Wednesday, July 29, 2009
Canada I - Trains, Pains and Automobiles
"And so she came and told me that people were going around staying she was showing off by dressing up for church. And I told her not to worry. She wasn't showing off, she's just... German."
The Canadian couple nod sagely. Her husband closes his eyes like he's heard this one before.
"I mean, that's just what they're like isn't it? Elegant, I mean. That's how they always seem to me. Very elegant. It's just their way."
When no-one jumps in to agree, she digs her husband in the ribs. "Isn't that what you found dear. When you lived over there?"
Turns out husband is an army brat, like me. Perhaps he too remembers an elegant nation with trousers swinging up over ankles; a country with excellent environmental policies and a communal reverence for C&A's polyester delights.
Husband takes the opportunity to change the subject.
"Yeah everything worked so great over there. You should see the trains..."
Canadian husband hears his cue and rises out of his seat in his eagerness to deliver his lines.
"Actually me and my father had the opportunity to travel there ourselves. We had the very great good fortune to ride all the trains there. He's a bit of a train enthusiast, my father. We took the local trains, the inner-city trains and the expresses..."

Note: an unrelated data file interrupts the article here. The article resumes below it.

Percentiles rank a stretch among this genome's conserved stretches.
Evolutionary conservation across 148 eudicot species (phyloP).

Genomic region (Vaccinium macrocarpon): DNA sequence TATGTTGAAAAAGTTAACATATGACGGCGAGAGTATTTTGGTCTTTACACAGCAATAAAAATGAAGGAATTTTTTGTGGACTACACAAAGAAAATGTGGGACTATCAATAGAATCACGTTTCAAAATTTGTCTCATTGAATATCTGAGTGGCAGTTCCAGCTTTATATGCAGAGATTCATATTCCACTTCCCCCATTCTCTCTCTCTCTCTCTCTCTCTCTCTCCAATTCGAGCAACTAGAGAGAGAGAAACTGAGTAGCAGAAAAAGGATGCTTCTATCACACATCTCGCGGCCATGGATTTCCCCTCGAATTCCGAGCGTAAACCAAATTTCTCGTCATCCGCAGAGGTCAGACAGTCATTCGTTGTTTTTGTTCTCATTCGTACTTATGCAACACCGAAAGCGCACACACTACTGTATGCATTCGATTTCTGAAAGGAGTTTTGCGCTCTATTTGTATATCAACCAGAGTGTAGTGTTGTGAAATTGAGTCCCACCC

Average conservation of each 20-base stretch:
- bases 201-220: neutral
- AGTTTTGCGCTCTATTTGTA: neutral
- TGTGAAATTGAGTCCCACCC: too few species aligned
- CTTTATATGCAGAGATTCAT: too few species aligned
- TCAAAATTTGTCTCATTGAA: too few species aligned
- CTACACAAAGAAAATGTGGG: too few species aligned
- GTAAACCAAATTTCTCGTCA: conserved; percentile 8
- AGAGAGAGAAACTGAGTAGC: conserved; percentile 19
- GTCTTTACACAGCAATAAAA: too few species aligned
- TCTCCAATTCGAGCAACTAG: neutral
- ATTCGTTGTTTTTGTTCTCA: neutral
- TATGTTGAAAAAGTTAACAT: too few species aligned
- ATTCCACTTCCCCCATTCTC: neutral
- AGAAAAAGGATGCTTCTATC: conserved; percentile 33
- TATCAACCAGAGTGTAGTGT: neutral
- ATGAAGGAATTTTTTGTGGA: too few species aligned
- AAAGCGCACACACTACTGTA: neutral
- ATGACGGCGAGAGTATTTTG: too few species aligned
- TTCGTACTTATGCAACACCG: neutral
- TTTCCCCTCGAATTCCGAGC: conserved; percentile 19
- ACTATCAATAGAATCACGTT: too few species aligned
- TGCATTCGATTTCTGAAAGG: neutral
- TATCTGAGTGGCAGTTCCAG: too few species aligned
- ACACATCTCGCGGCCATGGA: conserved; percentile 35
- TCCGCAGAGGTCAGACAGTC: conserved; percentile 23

American husband lets out a bellyfull of breath. "Phew. They blow me away those expresses."
"Yeah, I can't remember the exact translation equation, but they were going 200, 300 miles an hour. Saw the whole country that way. Must be ten years ago now."
"How do you even see when you're going that fast?" American wife churps up. "Wasn't it all a blur?"
"Nah... you just focus on something..." he founders.
They all look out of the window. So do I. We're coming up to the border, chugging through one of the no-horse towns that the tracks cleave in half.
The journey from New York to Montreal is scheduled to take a little under twelve hours. On the way up we arrive three hours late. By car, the journey is rumoured to take six hours. Lucky it's so beautiful, and lucky we know so many card games.
The seats in front have started talking again about Times Square and how to navigate the subway and don't seem to notice when our train gets overtaken by a boy on a bicycle. I watch him gain on us, draw level and then peddle off towards the horizon. He never even breaks into a sweat.